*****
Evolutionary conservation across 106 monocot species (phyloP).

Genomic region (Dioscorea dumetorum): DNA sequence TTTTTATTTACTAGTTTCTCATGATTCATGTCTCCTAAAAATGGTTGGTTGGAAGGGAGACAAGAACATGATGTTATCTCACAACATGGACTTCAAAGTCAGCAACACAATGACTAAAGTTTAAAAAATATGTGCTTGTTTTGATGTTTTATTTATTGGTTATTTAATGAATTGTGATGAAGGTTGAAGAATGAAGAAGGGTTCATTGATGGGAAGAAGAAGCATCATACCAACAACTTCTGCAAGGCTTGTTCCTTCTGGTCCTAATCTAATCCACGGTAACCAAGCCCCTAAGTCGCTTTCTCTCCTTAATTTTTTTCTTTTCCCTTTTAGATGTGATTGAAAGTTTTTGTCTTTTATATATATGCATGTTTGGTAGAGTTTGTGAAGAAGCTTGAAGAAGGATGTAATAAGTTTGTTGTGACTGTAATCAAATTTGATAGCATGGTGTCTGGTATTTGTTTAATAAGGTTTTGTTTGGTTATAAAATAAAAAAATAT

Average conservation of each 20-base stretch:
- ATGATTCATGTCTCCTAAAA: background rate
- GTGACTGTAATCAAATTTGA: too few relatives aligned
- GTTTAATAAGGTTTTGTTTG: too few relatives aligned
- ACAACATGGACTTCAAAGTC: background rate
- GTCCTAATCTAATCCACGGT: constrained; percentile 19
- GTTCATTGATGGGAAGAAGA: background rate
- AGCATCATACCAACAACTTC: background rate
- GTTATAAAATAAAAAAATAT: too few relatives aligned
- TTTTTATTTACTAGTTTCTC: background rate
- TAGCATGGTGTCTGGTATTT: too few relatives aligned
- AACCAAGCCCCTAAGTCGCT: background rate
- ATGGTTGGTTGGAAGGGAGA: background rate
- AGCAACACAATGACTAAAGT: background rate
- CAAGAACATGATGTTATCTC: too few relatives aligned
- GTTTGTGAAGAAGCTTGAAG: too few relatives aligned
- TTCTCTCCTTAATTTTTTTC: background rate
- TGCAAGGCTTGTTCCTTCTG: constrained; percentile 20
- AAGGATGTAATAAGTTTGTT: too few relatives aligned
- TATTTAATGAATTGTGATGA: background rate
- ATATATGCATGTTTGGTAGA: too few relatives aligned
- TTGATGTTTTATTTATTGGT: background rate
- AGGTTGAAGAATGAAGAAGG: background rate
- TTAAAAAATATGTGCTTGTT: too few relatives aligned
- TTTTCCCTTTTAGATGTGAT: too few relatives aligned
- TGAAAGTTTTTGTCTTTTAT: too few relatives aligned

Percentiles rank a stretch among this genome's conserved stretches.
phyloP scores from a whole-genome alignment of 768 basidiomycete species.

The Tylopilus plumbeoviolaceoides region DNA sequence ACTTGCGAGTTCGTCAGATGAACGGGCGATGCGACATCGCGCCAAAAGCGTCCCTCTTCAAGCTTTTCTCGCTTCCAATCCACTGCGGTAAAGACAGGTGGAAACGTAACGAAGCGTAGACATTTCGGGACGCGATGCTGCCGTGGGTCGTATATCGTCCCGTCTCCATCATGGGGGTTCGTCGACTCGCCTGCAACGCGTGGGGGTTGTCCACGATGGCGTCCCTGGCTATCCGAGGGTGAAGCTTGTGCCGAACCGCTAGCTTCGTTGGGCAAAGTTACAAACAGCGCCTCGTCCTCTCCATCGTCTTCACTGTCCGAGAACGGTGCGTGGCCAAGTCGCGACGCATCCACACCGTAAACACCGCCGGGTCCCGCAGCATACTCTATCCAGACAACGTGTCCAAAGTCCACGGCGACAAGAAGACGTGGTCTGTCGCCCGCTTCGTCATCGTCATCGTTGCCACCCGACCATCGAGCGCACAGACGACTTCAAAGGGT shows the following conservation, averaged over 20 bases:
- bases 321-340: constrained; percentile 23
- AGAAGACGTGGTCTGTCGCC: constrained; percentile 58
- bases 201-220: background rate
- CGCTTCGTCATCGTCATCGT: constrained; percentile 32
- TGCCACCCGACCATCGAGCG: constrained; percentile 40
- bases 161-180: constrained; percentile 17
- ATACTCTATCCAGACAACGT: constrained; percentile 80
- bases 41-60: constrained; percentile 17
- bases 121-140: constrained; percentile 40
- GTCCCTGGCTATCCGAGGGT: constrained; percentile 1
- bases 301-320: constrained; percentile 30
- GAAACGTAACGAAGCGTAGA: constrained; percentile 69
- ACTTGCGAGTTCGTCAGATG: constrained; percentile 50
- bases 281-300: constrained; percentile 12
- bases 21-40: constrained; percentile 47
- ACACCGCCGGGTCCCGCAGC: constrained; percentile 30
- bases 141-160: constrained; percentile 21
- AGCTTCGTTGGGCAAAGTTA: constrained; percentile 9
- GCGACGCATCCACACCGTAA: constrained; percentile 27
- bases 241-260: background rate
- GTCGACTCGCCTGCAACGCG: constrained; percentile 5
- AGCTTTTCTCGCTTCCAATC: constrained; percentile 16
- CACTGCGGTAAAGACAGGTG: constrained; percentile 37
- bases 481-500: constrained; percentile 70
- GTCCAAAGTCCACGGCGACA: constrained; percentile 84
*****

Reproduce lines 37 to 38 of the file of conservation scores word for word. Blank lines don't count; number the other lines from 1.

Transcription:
- bases 161-180: constrained; percentile 17
- ATACTCTATCCAGACAACGT: constrained; percentile 80